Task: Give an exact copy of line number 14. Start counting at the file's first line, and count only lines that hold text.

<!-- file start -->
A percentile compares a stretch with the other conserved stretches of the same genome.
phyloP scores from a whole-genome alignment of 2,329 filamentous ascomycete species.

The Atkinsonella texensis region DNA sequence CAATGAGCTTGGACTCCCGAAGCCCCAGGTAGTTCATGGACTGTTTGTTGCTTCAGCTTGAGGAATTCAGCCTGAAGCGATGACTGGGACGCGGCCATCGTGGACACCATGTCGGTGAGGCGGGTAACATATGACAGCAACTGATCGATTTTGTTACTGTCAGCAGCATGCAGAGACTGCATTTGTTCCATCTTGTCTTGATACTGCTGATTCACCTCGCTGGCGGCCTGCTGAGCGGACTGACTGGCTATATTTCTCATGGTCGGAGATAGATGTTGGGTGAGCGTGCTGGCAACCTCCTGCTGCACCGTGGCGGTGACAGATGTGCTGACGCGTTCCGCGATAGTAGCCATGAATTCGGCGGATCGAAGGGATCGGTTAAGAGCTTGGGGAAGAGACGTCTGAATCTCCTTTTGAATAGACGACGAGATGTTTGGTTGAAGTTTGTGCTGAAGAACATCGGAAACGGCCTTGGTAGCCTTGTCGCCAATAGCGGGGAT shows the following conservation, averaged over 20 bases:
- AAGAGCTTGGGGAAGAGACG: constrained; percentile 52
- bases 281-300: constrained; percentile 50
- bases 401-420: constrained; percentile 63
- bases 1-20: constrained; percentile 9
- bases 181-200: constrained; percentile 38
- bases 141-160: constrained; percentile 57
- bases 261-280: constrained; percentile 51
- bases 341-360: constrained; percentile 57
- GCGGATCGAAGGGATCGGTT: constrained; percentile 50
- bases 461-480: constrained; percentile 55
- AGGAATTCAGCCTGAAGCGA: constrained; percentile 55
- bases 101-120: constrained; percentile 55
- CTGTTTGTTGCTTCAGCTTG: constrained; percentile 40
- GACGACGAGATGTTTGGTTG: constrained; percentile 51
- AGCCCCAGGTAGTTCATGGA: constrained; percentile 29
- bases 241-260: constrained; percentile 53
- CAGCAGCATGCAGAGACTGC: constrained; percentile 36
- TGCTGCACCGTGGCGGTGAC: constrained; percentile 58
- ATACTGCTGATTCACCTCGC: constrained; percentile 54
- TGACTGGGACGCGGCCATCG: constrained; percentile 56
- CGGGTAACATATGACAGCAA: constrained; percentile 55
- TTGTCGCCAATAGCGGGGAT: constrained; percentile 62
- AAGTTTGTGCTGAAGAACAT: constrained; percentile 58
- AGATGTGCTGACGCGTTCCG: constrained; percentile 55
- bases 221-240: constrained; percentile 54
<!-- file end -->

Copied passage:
- AGGAATTCAGCCTGAAGCGA: constrained; percentile 55